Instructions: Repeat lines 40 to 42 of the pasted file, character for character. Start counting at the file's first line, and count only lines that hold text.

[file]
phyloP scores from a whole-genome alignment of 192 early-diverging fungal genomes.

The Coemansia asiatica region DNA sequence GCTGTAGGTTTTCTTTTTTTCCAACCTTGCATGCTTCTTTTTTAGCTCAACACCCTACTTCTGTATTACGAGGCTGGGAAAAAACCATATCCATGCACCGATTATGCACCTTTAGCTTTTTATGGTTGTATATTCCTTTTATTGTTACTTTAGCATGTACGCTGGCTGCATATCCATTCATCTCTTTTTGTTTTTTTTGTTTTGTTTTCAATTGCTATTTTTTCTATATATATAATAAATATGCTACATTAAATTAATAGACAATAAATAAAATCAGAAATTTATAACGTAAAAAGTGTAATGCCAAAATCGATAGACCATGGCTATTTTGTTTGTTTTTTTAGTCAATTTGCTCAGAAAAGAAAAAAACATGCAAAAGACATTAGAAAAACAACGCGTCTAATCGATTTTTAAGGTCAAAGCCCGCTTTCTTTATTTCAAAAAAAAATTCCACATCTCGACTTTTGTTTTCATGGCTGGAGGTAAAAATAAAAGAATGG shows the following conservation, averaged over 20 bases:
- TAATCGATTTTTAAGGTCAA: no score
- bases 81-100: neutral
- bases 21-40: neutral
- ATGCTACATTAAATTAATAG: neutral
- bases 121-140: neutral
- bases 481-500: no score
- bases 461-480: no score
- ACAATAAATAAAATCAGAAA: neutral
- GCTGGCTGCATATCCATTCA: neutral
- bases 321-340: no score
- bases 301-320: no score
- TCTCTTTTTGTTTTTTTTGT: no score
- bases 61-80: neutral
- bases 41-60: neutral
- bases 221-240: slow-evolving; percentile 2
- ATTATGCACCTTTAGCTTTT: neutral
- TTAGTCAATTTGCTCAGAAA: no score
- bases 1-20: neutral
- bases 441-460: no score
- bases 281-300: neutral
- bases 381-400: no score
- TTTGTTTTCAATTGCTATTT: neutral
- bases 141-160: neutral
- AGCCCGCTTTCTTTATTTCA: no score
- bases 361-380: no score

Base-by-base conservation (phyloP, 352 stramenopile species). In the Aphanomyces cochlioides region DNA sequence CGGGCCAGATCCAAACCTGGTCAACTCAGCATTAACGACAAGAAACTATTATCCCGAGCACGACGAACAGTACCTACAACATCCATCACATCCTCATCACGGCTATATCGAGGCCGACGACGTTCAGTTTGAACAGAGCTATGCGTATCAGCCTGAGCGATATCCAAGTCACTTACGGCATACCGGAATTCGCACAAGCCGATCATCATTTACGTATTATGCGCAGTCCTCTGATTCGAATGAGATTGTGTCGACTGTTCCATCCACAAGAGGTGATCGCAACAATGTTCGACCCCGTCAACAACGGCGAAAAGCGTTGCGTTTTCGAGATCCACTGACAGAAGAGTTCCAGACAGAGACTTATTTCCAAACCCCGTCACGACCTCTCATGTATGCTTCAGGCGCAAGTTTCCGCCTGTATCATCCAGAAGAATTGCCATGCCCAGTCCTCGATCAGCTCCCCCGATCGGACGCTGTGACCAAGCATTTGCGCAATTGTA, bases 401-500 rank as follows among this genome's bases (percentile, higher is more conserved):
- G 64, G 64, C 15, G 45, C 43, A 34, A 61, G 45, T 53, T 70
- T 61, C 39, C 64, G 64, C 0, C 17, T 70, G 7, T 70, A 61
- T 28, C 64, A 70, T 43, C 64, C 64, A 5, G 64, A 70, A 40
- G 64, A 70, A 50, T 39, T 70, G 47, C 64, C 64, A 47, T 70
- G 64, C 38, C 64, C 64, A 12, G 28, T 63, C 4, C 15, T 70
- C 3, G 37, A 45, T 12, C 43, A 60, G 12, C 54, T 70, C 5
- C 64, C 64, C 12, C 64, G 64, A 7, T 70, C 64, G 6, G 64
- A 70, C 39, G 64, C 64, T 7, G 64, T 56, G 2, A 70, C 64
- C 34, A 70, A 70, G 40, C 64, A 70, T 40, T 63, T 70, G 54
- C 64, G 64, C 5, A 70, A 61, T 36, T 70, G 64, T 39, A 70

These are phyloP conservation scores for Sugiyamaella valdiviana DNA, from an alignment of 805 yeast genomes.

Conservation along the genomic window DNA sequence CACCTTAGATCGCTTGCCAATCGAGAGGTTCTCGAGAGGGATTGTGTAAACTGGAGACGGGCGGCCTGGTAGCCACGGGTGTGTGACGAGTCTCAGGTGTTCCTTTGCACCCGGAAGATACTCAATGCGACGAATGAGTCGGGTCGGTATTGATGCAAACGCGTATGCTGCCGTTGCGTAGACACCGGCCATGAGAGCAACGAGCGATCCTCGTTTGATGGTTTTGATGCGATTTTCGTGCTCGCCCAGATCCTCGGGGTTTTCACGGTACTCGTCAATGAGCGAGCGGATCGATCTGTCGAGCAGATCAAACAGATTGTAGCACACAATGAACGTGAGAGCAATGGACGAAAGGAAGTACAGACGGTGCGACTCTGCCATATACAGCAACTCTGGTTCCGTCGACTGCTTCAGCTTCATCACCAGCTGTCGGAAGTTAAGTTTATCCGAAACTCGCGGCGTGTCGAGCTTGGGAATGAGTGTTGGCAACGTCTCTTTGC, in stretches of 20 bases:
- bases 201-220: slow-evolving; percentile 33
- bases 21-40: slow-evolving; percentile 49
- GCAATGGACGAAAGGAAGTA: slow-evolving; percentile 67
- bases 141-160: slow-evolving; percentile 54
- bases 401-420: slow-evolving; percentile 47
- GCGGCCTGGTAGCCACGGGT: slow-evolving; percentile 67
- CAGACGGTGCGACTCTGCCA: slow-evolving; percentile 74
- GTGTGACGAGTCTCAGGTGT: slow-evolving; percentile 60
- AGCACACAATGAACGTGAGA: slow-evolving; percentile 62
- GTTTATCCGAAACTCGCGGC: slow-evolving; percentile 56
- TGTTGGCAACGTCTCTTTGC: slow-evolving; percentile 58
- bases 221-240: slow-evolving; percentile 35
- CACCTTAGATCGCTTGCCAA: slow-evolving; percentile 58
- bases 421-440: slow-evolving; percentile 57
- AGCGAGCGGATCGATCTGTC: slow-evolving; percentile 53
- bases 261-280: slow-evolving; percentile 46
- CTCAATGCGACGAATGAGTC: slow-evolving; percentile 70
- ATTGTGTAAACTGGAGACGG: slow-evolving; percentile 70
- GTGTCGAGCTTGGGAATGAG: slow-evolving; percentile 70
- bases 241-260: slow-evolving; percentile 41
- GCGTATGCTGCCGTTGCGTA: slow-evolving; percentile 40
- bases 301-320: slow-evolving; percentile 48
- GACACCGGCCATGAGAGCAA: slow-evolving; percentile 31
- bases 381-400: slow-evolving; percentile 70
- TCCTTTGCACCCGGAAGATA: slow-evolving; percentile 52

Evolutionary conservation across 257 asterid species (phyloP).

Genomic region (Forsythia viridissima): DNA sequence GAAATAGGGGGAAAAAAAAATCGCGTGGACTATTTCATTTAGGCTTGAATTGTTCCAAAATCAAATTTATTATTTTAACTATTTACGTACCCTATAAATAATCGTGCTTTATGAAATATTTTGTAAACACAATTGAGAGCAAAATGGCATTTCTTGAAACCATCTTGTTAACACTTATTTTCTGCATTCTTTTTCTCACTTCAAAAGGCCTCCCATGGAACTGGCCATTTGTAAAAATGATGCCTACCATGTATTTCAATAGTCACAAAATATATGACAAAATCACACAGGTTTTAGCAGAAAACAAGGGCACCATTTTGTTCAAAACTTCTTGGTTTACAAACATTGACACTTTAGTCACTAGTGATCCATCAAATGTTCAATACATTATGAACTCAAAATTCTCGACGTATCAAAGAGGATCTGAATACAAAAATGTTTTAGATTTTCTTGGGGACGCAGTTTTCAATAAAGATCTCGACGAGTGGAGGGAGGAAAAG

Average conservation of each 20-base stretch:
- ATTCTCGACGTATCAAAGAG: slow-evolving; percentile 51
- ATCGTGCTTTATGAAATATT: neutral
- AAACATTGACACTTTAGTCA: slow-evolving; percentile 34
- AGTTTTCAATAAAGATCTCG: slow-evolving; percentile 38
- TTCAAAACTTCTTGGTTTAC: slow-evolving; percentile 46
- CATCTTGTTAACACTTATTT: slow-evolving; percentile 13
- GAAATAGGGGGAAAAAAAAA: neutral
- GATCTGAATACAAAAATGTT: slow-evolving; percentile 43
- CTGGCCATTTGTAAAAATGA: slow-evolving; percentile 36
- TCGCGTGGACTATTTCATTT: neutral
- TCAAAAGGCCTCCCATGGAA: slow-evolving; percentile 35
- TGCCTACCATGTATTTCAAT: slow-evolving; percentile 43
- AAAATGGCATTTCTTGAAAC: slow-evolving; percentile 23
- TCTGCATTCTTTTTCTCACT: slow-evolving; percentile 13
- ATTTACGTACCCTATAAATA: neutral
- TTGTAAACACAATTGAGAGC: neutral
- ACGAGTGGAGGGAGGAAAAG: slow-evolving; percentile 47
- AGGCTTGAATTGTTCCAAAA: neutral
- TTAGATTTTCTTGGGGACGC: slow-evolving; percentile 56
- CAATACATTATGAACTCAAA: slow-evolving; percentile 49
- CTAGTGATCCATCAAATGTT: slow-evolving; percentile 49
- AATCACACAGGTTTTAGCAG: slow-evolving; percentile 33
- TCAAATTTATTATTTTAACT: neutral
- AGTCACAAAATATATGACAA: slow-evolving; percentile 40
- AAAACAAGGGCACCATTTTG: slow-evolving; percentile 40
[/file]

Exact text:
Conservation along the genomic window DNA sequence CACCTTAGATCGCTTGCCAATCGAGAGGTTCTCGAGAGGGATTGTGTAAACTGGAGACGGGCGGCCTGGTAGCCACGGGTGTGTGACGAGTCTCAGGTGTTCCTTTGCACCCGGAAGATACTCAATGCGACGAATGAGTCGGGTCGGTATTGATGCAAACGCGTATGCTGCCGTTGCGTAGACACCGGCCATGAGAGCAACGAGCGATCCTCGTTTGATGGTTTTGATGCGATTTTCGTGCTCGCCCAGATCCTCGGGGTTTTCACGGTACTCGTCAATGAGCGAGCGGATCGATCTGTCGAGCAGATCAAACAGATTGTAGCACACAATGAACGTGAGAGCAATGGACGAAAGGAAGTACAGACGGTGCGACTCTGCCATATACAGCAACTCTGGTTCCGTCGACTGCTTCAGCTTCATCACCAGCTGTCGGAAGTTAAGTTTATCCGAAACTCGCGGCGTGTCGAGCTTGGGAATGAGTGTTGGCAACGTCTCTTTGC, in stretches of 20 bases:
- bases 201-220: slow-evolving; percentile 33
- bases 21-40: slow-evolving; percentile 49